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Part 2.6 Proof of criminal responsibility

Commonwealth Criminal Code: Guide for practitioners

Section 3.2 of Chapter 2 opens with the statement that conviction of an offence requires proof of both physical elements and fault elements, if fault  is required for guilt. This restates, in statutory form, the fundamental principle declared by Lord Sankey in Woolmington v Director of Public Prosecutions,390 that the obligation cast on the prosecution to prove guilt is “the golden thread always to be seen throughout the web of the English criminal law.” Part 2.6 – Proof of Criminal Responsibility, articulates the rules which give content to that general principle. In the absence of specific provision to the contrary, the prosecution must persuade the jury or judicial fact finder beyond reasonable doubt of the existence of each element of the offence charged. The obligation to persuade the fact finder is conventionally described as the “legal burden” of proof: s13.1(3). It is apparent that the prosecution also bears the burden of adducing evidence of the existence of each element of the offence, though that requirement is left unstated and arises by necessary implication. Failure to adduce evidence which would justify conviction results in a ruling that the defendant has no case to answer.391 The allocation of the burdens of proof is different when defences to criminal liability are in issue; the legal and evidential burdens are usually divided between the prosecution and the defence. One who relies on a defence to criminal liability does not deny an element of the offence.392 Defences only come into contention when the prosecution can prove the elements of the offence. A defendant who wishes to rely on a defence must raise the issue in the first place by adducing or pointing393 to evidence in support of the defence. If there is evidence for the defence, the prosecution must take up the legal burden and persuade the jury or judicial fact finder beyond reasonable doubt that the defence is unfounded in law or fact. Imposition of the evidential burden on the defendant is not restricted to the recognised defences.  The defendant is also required to bear the burden  of adducing evidence of any “exception, exemption, excuse, qualification or justification” which would reduce or avoid liability for the offence: s13.3(3).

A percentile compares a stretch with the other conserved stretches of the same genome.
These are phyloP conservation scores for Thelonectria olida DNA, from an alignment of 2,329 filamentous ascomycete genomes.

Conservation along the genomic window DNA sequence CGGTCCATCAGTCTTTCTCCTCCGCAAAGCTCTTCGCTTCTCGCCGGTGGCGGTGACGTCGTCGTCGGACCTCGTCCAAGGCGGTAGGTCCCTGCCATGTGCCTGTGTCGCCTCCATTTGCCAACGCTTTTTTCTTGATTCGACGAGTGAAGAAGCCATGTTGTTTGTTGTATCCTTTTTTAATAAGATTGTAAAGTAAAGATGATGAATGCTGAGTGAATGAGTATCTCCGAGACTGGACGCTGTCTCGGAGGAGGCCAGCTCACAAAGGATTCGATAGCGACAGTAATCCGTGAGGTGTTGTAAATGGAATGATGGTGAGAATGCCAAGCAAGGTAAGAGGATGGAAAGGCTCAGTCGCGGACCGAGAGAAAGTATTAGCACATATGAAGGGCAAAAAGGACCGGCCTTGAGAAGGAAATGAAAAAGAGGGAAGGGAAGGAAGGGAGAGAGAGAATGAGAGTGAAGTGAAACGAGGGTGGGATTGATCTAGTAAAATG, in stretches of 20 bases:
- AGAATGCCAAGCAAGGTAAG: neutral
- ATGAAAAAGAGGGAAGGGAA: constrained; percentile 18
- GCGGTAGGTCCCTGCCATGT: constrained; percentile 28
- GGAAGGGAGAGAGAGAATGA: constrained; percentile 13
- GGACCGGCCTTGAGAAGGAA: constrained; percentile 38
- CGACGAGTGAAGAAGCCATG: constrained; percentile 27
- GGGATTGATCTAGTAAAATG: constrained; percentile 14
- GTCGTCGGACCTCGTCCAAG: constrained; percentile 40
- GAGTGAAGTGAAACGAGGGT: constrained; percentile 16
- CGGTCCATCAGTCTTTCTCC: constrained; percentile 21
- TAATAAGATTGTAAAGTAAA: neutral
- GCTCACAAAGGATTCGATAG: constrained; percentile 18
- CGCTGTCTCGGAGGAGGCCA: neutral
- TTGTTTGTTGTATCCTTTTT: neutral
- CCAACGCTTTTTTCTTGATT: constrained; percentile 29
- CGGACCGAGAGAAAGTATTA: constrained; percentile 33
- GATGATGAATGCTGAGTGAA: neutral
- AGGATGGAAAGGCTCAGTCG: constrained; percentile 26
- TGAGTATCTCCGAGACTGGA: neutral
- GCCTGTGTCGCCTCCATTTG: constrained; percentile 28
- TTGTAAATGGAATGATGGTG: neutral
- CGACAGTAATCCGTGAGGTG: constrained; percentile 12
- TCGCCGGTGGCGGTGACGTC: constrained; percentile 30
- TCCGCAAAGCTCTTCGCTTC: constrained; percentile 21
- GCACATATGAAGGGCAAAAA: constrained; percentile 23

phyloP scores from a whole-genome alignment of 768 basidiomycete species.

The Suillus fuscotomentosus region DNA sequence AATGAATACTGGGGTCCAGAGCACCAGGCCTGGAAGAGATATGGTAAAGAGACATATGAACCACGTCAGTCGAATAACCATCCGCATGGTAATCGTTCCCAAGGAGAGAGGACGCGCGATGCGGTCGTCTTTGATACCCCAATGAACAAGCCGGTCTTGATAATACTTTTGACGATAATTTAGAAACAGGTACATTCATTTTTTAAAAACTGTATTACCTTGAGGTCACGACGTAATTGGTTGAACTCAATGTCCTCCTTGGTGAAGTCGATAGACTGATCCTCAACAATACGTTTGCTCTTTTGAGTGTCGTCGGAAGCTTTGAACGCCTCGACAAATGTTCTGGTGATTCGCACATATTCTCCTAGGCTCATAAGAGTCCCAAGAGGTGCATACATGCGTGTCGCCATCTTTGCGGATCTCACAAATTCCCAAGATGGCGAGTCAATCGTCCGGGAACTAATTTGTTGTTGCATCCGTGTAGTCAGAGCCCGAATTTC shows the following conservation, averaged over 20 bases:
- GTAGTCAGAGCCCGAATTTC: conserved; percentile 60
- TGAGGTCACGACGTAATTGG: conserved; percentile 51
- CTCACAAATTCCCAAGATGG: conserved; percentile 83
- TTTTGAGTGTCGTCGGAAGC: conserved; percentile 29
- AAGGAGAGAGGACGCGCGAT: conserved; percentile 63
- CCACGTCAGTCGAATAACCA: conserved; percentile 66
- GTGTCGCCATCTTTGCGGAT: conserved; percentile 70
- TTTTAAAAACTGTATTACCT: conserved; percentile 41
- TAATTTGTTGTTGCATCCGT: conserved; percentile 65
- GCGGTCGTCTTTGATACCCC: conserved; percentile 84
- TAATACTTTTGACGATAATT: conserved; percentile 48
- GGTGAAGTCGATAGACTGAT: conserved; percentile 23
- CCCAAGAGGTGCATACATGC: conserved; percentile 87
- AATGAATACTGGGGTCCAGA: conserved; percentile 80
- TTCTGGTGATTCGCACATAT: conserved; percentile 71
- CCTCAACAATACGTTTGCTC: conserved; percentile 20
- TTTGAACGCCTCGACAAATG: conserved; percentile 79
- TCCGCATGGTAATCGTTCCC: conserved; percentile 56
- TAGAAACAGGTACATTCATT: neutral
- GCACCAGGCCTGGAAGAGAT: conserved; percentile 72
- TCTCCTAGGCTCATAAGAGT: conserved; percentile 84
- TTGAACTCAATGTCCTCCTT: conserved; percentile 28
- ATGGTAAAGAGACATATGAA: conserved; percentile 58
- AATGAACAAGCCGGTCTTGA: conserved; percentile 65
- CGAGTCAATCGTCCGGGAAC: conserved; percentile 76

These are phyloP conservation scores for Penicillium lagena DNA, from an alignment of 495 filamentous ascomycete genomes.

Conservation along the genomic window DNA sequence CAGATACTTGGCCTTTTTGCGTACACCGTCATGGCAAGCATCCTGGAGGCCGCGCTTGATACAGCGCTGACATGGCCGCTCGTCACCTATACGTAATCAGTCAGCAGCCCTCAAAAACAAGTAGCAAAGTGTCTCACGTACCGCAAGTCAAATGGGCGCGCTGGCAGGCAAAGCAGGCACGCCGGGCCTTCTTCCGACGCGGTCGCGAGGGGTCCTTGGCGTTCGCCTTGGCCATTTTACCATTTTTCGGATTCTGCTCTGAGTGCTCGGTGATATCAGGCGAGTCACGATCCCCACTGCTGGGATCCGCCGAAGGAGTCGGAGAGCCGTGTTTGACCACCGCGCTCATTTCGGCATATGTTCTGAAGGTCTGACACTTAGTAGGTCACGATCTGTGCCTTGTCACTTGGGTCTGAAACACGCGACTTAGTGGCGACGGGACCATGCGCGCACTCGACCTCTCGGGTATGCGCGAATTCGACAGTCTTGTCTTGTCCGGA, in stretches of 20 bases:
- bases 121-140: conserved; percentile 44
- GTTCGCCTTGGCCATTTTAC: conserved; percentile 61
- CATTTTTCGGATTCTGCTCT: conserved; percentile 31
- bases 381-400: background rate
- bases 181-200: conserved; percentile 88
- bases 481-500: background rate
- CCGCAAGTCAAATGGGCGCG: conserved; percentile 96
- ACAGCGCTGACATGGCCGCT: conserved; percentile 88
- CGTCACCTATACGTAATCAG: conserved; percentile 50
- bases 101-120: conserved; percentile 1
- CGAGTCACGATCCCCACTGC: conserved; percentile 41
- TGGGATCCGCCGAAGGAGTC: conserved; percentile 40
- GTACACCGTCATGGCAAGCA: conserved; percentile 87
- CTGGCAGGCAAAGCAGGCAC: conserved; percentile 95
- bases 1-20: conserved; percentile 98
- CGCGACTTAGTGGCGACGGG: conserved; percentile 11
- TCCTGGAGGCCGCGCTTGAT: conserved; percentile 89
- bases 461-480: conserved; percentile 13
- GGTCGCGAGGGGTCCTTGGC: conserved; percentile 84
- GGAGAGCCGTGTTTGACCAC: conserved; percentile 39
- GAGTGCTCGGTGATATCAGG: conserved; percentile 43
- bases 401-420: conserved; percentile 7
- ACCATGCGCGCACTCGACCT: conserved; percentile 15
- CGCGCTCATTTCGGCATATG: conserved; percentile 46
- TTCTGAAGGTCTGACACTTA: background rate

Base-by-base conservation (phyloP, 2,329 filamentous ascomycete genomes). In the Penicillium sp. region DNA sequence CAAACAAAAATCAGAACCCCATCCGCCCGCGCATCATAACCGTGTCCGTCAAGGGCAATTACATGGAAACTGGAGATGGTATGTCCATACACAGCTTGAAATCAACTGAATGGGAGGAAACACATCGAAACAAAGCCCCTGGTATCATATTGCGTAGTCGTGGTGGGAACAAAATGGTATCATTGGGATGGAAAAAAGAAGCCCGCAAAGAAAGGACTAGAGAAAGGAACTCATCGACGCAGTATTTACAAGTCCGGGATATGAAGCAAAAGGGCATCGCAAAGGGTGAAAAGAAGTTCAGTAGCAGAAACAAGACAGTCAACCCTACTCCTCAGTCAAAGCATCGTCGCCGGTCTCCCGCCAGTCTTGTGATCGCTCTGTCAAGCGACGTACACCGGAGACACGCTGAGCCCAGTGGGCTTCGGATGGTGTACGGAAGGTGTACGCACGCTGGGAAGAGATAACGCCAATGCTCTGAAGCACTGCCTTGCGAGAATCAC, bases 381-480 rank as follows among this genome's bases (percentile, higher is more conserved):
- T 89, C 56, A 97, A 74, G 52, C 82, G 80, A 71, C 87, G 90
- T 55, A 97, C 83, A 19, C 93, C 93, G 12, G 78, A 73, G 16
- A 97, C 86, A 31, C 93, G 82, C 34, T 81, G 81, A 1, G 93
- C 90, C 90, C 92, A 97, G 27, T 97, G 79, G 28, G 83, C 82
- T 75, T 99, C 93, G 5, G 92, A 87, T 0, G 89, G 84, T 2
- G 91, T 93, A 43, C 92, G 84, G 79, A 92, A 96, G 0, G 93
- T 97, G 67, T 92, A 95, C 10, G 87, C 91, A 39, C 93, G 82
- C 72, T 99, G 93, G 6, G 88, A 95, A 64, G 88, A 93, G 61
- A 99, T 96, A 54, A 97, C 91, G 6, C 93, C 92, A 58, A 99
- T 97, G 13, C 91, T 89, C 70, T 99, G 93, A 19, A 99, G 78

1.  (1935) AC 462.

  2. For a useful discussion, followed by a direction to acquit on the ground that the evidence could not sustain a conviction of murder, see Jamie Norman Smith (1993) 117 A Crim R 298.

  3. Ch 2, Part 2.2-The Elements of an Offence.

  4. The party who bears the evidential burden when a defence is in issue may meet that requirement by eliciting testimony or adducing other evidence in support of the defence. It is also possible to carry the evidential burden by pointing to material in the prosecution case which supports the defence: on adducing evidence and pointing to evidence, see s13.3(6).